My son has never known his father.
Our apartment, all two bedrooms of it, is almost entirely wallpapered with snapshots of his dad, Justin, who died when Alex was 1, from a stage four malignant brain tumour. It’s the only physical, palpable connection that exists between father and son. When Justin was gasping through the final weeks of his life, somewhere between a barely-there bedridden torpor and the great beyond, I spoke to a child psychologist about the smartest way to explain to my tiny little child — then most obsessed with tearing off his shoes and throwing them into oncoming traffic while strapped into his stroller — the very adult concept that he’d never meet his father, because his father was going to die.
“Tell him the truth. Don’t sugarcoat it. Keep it simple and explain that his dad died from a brain tumour. Above all else, do not lie, and do not pretend that his dad is coming back,” she said.
Because I’ve never been one for euphemisms, it made perfect sense to me to call it what it was. Harsh? Perhaps. But I followed her declarative advice. And I never wavered. We didn’t “lose” Justin in a parking lot. He’s not “up there” with the angels, should they even exist. And for the love of absurdity, he’s not “sleeping” with the birds. From the time Alex was old enough to understand that his family unit was missing a person, I told him that daddy had gotten a very rare brain disease and died from it. By the time Alex was 3, he knew it was from a tumour. “Mummy, how do you get tumours?” he’d ask. And I’d tell him the truth: No one knows.
'Mummy, how do you get tumours?' he’d ask. And I’d tell him the truth: No one knows.
Now, Alex is 6. And he gets it, as much as he can. Sure, we’ve had our moments when Alex cries that it’s not fair that he’s the only kid he knows whose father (or any parent, for that matter) has died. So I tell him that no, it’s not fair, but neither is much of anything in life, and at least he has a mother who loves him more than trees and clouds and sky and mountains, who adores him more than ice cream and chocolate and marshmallows.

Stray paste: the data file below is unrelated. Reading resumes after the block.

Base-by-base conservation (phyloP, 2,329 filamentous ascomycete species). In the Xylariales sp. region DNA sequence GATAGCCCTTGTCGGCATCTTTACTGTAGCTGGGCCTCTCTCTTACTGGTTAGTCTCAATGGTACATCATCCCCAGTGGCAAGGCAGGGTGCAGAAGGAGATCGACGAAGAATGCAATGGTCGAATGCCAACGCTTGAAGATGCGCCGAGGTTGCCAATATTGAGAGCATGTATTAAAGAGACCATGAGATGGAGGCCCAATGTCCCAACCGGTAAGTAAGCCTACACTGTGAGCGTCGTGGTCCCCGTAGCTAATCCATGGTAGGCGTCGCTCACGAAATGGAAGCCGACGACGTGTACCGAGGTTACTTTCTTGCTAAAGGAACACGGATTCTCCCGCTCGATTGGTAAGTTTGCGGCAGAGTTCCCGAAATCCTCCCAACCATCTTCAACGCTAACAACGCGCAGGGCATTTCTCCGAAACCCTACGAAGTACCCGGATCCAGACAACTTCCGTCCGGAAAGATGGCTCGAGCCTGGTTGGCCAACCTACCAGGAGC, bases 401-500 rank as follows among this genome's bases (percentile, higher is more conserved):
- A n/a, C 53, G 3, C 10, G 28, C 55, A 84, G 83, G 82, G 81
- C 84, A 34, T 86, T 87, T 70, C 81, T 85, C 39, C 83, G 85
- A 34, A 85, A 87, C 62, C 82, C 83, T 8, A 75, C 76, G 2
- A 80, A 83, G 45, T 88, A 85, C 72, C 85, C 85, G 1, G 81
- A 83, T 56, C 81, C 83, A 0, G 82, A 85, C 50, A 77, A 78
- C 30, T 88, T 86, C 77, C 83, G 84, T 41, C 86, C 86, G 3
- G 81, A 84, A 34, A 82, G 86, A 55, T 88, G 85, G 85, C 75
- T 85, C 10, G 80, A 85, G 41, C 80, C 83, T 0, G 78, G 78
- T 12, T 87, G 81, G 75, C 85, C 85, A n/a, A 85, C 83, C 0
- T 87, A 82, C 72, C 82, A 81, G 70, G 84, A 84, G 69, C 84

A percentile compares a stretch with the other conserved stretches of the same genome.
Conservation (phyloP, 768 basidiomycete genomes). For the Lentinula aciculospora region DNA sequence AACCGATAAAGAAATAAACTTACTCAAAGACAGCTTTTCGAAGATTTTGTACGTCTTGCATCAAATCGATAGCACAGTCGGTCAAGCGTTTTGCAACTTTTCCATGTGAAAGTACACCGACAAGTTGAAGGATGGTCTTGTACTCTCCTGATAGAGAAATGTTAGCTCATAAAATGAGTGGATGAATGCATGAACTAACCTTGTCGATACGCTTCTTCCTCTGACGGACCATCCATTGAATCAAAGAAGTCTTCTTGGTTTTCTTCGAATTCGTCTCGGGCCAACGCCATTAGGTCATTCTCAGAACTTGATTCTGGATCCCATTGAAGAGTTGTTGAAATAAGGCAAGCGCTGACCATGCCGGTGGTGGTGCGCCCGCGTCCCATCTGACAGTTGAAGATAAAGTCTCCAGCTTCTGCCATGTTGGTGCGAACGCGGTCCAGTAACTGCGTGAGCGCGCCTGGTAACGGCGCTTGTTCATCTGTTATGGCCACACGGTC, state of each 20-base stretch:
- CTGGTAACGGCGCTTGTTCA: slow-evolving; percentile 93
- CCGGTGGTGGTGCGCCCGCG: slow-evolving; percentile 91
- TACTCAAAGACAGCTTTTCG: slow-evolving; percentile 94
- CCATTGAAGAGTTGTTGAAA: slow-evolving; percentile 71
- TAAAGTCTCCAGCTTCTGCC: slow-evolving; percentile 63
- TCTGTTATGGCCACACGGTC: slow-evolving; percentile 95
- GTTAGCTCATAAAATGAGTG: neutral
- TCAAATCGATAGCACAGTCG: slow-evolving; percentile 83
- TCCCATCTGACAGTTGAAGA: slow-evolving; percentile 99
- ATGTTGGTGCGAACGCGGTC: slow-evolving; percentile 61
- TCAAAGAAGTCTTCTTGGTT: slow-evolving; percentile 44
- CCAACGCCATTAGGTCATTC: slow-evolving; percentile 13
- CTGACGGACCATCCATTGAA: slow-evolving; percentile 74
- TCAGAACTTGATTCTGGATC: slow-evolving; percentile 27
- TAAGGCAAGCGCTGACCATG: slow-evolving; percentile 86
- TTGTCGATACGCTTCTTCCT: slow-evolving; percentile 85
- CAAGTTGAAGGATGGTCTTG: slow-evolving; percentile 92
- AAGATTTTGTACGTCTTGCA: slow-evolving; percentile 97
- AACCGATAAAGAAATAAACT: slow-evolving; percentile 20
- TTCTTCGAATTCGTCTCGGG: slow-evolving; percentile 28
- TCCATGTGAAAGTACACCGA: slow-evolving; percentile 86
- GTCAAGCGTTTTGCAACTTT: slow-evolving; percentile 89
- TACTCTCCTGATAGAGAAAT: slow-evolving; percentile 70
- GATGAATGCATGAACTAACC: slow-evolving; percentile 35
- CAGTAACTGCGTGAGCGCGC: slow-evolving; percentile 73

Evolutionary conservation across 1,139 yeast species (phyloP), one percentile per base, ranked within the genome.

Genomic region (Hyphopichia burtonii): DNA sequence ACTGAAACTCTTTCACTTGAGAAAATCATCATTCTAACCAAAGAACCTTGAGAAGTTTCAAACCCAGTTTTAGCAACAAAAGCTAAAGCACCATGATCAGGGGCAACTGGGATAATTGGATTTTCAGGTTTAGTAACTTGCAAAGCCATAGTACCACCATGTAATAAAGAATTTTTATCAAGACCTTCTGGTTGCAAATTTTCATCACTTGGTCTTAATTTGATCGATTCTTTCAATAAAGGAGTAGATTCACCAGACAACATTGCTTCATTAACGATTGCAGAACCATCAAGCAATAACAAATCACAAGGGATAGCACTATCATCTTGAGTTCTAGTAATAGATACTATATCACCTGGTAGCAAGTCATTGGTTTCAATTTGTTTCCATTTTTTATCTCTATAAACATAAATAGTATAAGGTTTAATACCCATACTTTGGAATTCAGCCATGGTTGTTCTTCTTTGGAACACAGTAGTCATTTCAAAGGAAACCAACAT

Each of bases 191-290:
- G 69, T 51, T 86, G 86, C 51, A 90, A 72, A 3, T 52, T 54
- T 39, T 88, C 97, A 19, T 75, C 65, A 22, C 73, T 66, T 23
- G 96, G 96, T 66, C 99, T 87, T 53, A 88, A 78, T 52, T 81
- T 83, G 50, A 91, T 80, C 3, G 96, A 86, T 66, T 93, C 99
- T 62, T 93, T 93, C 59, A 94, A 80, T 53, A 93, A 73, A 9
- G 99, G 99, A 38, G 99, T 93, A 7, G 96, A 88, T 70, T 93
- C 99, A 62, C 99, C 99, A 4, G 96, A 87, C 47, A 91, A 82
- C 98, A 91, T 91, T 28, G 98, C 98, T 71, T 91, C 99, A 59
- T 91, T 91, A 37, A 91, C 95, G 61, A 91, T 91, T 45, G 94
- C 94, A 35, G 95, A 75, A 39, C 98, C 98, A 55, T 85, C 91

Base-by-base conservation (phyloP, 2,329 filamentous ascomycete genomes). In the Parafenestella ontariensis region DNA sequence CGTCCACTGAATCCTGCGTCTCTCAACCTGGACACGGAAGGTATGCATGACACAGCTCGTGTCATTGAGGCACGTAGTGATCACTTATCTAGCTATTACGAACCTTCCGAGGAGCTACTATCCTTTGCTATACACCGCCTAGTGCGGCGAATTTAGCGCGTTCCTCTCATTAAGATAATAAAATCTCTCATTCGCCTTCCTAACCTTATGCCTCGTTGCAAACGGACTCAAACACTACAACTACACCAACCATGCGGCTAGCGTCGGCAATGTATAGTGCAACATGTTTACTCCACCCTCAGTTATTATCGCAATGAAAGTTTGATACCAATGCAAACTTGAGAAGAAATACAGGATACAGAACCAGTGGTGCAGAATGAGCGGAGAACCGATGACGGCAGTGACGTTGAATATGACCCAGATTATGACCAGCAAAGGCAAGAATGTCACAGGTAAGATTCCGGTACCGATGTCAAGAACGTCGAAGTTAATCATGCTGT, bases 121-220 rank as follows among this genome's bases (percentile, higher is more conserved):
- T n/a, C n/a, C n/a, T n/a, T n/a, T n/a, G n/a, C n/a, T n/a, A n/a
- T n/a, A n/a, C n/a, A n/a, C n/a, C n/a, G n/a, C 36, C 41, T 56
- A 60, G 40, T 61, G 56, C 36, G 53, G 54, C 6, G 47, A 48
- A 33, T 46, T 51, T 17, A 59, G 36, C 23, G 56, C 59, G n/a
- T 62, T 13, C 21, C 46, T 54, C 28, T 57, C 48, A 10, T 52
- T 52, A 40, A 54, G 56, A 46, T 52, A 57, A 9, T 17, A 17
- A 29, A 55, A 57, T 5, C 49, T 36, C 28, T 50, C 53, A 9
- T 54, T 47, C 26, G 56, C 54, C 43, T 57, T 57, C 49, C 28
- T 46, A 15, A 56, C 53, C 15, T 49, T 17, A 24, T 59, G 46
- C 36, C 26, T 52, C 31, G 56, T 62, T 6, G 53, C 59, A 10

“Mummy, I miss daddy,” he’ll tell me, wistfully. “Mummy, I wish daddy was here to see me build this Chima Lego.” Dude, don’t I know it. On the inside, when I hear this stuff, I’m breaking into a thousand tiny shards. But I stick to my script: that no matter how much we wish something were true, wishing won’t make it so. Daddy died. And he’s gone for good.
But our world, of course, extends beyond our home, and my stance has its detractors, who give me plenty of emotional side-eye. None of whom, it should be noted, have buried (or, in my case, cremated) a spouse. No, it’s not “brave” of me to tell my son the truth. Pretending otherwise doesn’t change anything.
A few years ago, one pre-school teacher pulled me aside to point out that Alex’s directness was, perhaps, a bit “off-putting” to other kids and their parents. Maybe I could, she didn’t know, temper the message, or just soften it? I was puzzled. Should I somehow reframe reality? Maybe pretend that Justin is taking one very long nap in the great, blue sky? Would that make it more palatable for others?